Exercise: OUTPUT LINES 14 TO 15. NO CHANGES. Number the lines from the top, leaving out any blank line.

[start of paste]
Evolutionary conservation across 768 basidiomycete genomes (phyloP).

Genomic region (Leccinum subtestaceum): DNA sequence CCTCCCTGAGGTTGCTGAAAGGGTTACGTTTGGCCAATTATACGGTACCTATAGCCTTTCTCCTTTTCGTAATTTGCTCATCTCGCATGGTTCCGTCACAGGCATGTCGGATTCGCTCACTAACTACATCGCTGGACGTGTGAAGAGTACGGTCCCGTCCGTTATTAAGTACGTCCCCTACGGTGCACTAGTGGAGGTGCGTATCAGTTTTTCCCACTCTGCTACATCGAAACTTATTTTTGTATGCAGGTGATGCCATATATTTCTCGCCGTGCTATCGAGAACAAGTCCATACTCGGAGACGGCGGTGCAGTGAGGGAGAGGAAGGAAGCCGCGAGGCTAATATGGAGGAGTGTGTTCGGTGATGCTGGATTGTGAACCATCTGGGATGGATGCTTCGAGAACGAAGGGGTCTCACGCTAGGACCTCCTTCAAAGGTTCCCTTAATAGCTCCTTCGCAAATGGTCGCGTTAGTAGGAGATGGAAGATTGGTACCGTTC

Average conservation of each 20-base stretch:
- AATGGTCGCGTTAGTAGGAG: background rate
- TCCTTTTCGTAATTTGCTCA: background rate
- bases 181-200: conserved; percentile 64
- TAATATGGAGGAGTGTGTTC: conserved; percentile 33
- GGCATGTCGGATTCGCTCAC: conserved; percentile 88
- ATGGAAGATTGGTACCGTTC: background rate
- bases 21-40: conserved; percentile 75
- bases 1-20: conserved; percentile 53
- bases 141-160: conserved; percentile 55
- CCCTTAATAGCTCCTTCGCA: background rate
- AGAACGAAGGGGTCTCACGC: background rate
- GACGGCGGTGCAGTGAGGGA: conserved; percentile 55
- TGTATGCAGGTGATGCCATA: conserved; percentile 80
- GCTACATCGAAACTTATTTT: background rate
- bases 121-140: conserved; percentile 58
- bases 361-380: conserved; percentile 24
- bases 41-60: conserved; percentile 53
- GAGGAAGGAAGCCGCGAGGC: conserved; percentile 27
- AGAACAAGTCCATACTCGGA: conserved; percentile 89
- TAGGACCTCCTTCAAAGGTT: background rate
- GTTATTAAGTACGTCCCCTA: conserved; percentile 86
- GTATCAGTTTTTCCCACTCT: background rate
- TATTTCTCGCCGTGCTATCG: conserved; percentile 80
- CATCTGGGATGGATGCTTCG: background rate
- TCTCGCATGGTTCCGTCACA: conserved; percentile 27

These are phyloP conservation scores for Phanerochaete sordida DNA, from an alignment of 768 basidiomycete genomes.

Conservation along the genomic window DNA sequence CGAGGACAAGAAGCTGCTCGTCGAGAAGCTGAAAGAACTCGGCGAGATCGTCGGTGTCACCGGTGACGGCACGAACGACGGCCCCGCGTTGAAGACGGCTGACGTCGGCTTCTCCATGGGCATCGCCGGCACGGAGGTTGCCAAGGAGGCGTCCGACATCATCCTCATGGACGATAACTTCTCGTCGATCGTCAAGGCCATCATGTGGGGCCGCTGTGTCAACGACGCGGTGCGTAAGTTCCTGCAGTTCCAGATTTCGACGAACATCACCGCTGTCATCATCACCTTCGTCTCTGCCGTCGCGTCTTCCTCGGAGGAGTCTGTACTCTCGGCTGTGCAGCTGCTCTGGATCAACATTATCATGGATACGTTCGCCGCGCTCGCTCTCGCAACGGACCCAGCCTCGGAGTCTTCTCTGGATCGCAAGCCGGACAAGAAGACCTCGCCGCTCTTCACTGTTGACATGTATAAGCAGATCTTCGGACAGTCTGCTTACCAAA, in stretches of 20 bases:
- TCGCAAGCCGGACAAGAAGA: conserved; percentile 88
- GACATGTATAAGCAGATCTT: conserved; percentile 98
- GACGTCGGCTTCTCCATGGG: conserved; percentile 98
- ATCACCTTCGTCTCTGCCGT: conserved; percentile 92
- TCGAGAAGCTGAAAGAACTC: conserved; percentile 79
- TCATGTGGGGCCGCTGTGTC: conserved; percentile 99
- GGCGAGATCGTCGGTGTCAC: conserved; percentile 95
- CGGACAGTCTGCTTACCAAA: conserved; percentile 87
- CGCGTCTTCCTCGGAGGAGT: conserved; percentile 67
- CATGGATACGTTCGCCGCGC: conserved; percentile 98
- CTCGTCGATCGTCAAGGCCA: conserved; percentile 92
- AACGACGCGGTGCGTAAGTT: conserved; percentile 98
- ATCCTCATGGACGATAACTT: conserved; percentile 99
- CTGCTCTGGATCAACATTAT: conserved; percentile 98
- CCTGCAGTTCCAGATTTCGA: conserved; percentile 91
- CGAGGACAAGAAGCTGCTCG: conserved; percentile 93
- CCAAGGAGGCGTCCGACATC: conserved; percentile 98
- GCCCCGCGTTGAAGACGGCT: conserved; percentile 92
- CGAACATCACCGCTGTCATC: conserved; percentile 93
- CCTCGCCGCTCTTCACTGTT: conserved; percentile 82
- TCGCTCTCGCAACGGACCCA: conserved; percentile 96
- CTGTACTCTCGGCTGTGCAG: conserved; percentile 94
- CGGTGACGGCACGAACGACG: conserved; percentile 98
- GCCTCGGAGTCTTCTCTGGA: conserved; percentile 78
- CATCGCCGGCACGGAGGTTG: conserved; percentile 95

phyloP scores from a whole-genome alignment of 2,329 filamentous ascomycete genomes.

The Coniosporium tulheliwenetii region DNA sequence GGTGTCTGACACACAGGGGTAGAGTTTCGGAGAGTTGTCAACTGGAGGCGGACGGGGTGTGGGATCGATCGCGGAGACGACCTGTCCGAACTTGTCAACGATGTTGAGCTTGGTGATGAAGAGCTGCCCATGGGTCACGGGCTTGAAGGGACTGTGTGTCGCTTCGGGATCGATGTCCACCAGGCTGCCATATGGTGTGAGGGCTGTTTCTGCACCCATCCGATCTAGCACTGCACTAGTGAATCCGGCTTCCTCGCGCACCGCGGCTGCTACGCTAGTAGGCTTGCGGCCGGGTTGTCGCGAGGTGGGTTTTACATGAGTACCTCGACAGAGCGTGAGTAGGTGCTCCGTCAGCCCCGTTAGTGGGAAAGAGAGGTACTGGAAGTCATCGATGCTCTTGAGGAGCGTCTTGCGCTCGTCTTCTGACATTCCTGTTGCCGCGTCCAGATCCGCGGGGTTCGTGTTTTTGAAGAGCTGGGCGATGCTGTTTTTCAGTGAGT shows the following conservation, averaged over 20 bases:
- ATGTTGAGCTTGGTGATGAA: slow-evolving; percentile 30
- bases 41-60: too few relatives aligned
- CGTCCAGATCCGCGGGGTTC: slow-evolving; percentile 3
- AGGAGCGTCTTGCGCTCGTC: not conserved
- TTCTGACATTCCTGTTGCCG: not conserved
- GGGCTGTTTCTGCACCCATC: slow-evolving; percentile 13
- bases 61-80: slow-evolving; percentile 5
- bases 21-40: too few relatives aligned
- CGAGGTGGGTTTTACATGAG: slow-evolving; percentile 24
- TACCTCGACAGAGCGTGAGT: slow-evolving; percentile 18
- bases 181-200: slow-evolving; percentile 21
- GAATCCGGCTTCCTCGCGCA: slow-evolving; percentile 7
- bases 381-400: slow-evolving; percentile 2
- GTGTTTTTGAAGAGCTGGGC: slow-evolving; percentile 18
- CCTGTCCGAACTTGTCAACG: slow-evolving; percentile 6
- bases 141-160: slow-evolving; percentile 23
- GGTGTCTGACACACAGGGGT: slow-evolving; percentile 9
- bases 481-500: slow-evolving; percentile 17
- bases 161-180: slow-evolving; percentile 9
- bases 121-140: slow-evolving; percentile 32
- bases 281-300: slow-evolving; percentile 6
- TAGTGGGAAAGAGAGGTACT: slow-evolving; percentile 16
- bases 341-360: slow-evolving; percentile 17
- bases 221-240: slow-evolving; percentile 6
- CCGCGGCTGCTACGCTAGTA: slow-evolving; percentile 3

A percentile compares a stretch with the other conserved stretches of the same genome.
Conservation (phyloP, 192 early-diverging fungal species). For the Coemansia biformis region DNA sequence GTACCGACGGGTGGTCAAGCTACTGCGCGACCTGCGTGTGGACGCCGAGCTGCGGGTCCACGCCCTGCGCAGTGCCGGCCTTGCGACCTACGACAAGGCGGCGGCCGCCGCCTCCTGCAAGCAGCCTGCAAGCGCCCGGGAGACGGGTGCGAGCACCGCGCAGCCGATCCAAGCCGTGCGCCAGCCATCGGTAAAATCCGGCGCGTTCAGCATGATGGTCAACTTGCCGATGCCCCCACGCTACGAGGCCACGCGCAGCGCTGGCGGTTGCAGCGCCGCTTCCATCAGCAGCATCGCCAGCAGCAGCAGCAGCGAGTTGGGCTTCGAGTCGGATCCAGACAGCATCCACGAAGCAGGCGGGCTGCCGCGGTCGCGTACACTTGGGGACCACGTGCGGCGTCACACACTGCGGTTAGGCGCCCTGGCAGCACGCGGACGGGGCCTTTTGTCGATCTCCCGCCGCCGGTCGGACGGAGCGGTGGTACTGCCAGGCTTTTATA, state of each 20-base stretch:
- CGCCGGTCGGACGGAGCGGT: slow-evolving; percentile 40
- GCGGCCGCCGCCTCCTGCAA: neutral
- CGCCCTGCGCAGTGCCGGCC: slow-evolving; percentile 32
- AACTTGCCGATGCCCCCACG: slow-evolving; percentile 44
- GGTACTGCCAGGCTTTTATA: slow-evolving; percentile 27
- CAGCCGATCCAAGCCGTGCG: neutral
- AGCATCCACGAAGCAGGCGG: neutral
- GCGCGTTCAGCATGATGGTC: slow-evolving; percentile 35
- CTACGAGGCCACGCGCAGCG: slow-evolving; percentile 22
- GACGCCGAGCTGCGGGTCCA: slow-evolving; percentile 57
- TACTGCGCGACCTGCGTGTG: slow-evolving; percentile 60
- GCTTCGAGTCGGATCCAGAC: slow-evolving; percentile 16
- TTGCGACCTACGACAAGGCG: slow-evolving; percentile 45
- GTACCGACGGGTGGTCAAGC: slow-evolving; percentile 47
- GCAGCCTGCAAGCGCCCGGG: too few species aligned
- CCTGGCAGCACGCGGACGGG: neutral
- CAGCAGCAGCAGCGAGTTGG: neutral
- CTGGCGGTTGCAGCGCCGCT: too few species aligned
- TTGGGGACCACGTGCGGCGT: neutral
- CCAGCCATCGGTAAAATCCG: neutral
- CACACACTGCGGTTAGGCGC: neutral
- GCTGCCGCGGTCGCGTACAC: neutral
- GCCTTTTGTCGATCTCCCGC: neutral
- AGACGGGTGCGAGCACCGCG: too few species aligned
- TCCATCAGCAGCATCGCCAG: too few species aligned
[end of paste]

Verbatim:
- AGAACGAAGGGGTCTCACGC: background rate
- GACGGCGGTGCAGTGAGGGA: conserved; percentile 55